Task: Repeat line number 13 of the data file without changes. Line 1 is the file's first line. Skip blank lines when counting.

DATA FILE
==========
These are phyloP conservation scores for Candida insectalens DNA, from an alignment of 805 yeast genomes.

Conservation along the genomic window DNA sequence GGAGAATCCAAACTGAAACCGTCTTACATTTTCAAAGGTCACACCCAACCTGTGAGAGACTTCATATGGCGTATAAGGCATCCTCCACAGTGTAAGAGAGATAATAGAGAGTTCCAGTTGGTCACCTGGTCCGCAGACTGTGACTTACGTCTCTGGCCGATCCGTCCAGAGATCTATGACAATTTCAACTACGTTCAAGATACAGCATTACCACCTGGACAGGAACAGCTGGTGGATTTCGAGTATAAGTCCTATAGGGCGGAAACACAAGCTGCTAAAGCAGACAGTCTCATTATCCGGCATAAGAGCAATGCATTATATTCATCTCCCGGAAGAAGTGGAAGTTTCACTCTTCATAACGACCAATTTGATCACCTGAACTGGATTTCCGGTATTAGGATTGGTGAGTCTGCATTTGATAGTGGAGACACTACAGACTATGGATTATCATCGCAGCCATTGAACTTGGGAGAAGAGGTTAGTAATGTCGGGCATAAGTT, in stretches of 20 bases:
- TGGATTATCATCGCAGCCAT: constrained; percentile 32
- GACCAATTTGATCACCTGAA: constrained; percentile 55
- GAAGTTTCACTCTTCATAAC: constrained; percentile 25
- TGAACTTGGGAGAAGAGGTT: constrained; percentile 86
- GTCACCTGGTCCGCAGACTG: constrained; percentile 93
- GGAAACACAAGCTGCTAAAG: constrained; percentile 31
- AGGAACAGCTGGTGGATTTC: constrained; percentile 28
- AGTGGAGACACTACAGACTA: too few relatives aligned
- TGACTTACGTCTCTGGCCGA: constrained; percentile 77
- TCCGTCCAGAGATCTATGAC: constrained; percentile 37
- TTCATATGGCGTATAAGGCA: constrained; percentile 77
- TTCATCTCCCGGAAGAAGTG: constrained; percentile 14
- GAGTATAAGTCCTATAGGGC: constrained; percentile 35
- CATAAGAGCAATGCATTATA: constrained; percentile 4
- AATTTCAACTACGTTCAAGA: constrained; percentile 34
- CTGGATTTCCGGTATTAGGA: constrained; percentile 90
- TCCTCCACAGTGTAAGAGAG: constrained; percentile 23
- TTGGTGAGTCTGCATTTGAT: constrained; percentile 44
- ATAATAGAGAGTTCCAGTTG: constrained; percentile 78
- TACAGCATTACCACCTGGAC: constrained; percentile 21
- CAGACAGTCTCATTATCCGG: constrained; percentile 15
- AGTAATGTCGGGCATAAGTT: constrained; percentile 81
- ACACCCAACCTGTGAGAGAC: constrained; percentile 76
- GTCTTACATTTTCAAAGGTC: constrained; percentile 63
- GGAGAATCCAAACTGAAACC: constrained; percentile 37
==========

- TTCATATGGCGTATAAGGCA: constrained; percentile 77